PureUI is Nokia’s new UI design language

AndroidOne is over party?

For several years, Nokia has used a pure vanilla version of Android and promises stable and continuous updates through the Android One program. However, the program may have been dead because the website still features Android 10 as the “latest Android operating system” and features 2020-ish phones like the Xiaomi Mi A3 and the Nokia 8.3.

Speaking of Android One, Xiaomi has started deviating from the program and companies like Infinix, Kyocera, Cherry Mobile, Motorola, and even Nokia have never featured a phone with the Android One branding anymore for a long while now. We’ll discuss Android One in a future article, including its downfall.

With PureUI coming to new Nokia devices, AndroidOne stopped being a priority for Nokia and instead, HMD is trying to build its own identity while keeping its biggest strength — continuous software upgrades, in line.

The new UI is designed to be future-proof, clean, flexible, and consistent featuring minimalist icons and a familiar Nokia blue scheme. The UI design seems to be a mix of Material You and Windows 11, which is no surprise considering Nokia’s history with Microsoft.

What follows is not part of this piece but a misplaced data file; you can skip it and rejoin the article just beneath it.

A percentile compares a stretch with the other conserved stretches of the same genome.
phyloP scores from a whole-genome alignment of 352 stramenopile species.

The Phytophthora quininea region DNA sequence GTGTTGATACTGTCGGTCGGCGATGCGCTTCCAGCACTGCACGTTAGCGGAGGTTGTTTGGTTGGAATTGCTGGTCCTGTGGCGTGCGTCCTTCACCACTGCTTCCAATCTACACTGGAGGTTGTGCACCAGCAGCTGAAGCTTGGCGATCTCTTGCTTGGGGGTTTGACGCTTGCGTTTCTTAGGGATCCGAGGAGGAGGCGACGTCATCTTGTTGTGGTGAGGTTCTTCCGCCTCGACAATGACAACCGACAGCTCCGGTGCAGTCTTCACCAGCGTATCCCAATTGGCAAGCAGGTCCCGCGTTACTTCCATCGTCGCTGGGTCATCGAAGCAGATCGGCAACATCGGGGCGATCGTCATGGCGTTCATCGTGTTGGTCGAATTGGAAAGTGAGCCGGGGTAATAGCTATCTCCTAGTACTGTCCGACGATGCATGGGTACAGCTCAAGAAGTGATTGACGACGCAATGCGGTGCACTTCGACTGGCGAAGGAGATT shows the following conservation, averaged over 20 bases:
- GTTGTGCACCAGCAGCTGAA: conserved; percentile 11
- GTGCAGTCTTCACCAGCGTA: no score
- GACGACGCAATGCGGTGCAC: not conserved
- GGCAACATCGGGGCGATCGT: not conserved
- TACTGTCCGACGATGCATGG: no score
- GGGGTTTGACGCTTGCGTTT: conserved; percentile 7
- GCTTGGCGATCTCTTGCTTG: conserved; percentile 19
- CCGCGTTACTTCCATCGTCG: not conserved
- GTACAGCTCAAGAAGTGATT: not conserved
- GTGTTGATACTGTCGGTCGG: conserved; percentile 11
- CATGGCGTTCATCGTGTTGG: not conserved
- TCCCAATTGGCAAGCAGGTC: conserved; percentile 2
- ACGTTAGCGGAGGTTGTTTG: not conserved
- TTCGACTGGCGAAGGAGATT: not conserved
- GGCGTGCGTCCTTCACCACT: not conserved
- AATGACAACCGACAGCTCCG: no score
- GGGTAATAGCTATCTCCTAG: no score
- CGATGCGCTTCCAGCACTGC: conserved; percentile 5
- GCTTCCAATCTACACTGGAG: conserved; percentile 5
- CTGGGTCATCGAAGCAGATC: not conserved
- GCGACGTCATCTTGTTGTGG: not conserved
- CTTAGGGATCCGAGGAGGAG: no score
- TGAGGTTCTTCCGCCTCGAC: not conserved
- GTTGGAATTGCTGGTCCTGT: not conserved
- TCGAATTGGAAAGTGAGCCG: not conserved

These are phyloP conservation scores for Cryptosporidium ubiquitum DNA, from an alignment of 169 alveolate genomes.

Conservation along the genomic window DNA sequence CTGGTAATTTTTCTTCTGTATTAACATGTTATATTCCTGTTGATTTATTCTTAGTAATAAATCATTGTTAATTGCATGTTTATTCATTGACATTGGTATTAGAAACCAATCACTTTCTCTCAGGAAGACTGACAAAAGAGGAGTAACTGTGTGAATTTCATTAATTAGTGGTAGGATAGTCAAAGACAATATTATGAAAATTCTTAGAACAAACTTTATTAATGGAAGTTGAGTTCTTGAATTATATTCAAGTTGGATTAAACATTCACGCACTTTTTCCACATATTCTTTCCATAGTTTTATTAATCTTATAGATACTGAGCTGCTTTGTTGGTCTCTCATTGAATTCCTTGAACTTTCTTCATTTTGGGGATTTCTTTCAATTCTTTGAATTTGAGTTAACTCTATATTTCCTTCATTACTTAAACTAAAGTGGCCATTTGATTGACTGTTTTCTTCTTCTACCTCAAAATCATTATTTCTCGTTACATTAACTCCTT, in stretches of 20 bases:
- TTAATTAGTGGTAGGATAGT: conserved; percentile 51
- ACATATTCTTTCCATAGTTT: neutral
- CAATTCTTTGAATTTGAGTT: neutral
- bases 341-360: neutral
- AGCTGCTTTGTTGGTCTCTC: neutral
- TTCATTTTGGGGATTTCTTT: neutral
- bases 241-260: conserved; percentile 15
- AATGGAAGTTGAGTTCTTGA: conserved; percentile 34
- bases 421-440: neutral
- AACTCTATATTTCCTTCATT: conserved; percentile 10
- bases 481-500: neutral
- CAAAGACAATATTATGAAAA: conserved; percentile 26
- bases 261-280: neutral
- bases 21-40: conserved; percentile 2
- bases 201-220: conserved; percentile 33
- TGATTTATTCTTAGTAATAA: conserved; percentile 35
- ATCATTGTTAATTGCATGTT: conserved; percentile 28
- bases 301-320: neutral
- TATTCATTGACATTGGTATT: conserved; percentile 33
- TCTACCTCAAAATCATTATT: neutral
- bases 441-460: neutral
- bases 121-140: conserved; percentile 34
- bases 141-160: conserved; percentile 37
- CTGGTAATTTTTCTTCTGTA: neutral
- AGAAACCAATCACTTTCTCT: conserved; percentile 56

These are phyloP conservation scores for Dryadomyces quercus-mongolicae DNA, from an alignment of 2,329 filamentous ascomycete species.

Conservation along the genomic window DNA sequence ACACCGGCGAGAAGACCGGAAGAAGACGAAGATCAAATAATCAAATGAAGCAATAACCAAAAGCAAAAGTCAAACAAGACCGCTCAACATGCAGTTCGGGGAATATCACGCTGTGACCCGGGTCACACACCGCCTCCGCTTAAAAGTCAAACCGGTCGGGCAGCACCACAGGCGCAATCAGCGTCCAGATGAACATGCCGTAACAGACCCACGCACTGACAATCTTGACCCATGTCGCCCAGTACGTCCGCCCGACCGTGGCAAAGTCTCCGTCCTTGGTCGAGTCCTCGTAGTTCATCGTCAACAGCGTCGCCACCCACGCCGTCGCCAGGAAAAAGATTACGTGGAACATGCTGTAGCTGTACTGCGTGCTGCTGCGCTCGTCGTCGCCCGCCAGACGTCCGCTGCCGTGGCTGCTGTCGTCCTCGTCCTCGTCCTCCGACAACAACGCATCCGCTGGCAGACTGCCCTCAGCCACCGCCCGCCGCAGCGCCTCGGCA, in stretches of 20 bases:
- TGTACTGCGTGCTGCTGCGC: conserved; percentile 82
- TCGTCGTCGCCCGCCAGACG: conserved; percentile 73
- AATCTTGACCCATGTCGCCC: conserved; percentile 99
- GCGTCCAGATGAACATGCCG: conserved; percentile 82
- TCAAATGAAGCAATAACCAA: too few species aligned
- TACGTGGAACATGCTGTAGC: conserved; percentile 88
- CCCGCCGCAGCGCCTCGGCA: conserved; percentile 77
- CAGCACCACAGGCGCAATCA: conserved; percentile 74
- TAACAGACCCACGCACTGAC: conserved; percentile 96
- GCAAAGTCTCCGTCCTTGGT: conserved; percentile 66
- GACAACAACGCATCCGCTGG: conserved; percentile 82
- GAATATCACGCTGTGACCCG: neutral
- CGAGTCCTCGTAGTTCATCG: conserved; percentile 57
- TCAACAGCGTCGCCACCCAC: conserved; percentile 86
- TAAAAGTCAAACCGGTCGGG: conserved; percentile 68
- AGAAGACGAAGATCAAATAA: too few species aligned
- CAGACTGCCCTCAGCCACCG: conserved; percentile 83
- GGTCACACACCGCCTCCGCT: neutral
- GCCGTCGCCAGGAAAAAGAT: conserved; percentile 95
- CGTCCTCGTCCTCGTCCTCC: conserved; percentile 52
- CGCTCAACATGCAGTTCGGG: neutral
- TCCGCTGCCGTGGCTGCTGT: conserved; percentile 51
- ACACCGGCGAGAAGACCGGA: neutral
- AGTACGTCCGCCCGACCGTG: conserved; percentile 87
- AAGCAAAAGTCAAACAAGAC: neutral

The icons are made using light strokes which are also flexible and easily adjustable to suit the display requirements of a particular device. They also have cute animations when hovered.

Included with PureUI is its very own typeface called “Nokia Pure”. This will be used throughout the UI and can be seen throughout Nokia’s website.

The company is no stranger when it comes to the infamous “Corporate Memphis” art style. PureUI will also make use of it which makes it easier for developers to build consistent-looking screens.

Of course, dark mode is supported. The icons and interface will adjust to their style accordingly.

It’s not only smartphones where PureUI is supported. Committing to its flexible goal, PureUI is suitable for all types of displays ranging from smartphones to smartwatches.

Finally, PureUI has a wide array of tools that developers can use to build complex web-based dashboards that are easily adjustable from tiny smartwatches to large wall-mounted TVs.

The time for PureUI to be available on Nokia handsets is currently unknown, with the Nokia Pure website only saying “Coming soon”. It’s also worth noting that Nokia has slowly started abandoning its pure Android roots and instead is trying to build its own identity, starting with the new UI design.

Source: NokiaPure via GSMArena